JAY — Lily Bailey, a recent graduate of Spruce Mountain High School has been named a 2023 Mitchell Scholar.

Scholars are awarded a $10,000 scholarship from the Mitchell Institute towards continuing education plans, receiving $2,500 a year.

Bailey is one of four Franklin County graduates to be so named.

Spruce Mountain High School graduate Lily Bailey of Jay has been named a 2023 Mitchell Scholar. In this file photo, she is seen at center as she stands to receive her diploma from Principal TJ Plourde Sunday afternoon, June 11, at Griffin Field in Livermore Falls. Also seen is education technician Kathy Boivin. Pam Harnden/Livermore Falls Advertiser file photo

“Aside from the scholarship money awarded to support my education, the Mitchell Institute is a supportive and welcoming organization” Bailey wrote in a June 27 email. “Everyone I have talked to has said that it’s a life-changing experience. I am honored to be welcomed into this community.”

In the fall, Bailey will attend Saint Joseph’s College of Maine in Standish, majoring in leadership for sustainable development.

Throughout her high school career, she has taken advantage of multiple activities [possibly too many], Bailey noted in an email Monday, June 26, in response to questions sent by the Livermore Falls Advertiser.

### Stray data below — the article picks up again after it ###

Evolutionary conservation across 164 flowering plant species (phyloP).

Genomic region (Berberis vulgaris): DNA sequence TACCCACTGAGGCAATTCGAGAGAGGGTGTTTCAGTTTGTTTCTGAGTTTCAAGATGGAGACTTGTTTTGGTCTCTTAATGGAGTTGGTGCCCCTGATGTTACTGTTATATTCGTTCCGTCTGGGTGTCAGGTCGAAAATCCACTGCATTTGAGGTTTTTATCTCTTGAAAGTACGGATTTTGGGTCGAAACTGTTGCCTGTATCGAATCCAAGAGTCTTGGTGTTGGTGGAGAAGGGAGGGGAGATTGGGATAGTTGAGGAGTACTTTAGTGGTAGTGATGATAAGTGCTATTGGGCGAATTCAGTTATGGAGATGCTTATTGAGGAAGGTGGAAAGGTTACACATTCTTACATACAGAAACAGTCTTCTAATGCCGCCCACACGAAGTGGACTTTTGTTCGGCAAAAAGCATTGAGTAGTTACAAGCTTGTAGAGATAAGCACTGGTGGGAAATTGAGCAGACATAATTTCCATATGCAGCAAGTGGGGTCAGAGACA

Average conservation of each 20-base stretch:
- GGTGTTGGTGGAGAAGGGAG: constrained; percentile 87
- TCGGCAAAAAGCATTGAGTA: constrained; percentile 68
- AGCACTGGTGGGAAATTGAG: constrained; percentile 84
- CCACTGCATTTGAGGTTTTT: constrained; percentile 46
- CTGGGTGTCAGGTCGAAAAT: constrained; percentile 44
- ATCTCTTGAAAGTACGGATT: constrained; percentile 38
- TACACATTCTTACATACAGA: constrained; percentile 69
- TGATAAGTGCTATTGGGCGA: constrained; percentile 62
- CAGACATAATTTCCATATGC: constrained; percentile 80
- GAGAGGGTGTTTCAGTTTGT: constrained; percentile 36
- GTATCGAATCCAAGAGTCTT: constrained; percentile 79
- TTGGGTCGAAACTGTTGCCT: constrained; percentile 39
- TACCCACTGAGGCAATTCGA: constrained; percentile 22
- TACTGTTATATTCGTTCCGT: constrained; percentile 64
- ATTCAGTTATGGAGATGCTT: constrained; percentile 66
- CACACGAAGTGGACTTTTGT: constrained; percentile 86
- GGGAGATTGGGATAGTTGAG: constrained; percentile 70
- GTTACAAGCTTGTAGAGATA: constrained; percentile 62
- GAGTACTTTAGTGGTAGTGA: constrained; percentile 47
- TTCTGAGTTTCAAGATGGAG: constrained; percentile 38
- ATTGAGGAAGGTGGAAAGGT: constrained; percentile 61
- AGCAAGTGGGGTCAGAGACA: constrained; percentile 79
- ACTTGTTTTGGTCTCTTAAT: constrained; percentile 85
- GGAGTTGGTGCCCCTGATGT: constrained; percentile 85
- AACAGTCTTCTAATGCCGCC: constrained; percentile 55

“I started doing theater in fourth grade,” she noted. “The first play I was in was Charlie and the Chocolate Factory, I was a member of the ensemble. I enjoyed it so much that I continued it. I’ve always loved musicals and I was happy to be in some of my favorites: Shrek, Mary Poppins, Little Shop of Horrors, etc. I enjoyed participating in the one-act festival as well. I did that for the past four years and received an all-cast award this year. I was honored this year with the dedication of the chair lift I advocated for on the stage.”

Bailey joined Spruce Mountain’s robotics team as a freshman. “Sadly, COVID-19 made it so we never got a chance to compete,” she wrote. “I was able to join Blue Crew my junior year and quickly became the Entrepreneurship Captain. We won several awards in areas that I was heavily involved in, including a Judges’ Award for our integration of accessibility throughout the program.

“As someone who uses a wheelchair, it meant the world to me to see these changes and earn recognition for helping enact it.”

Bailey joined the math team her sophomore year, but had to give it up due to a full schedule, she noted. “I joined Girls Who Code and Gender-Sexuality Alliance, but I had to take less of a role in those because I needed time for homework,” she continued. “I was chosen for the Olympia Snowe’s Women’s Leadership Institute and inducted into the National Honors Society.”

Bailey is an avid volunteer, helping at the Jay Niles Memorial Library makerspace, for which she developed an app for safety training. “I also did some work for the National Science Foundation, including presenting statewide and nationally about inclusivity in STEM,” she wrote. “I also volunteered to mentor FIRST Lego League at the middle school for three years.”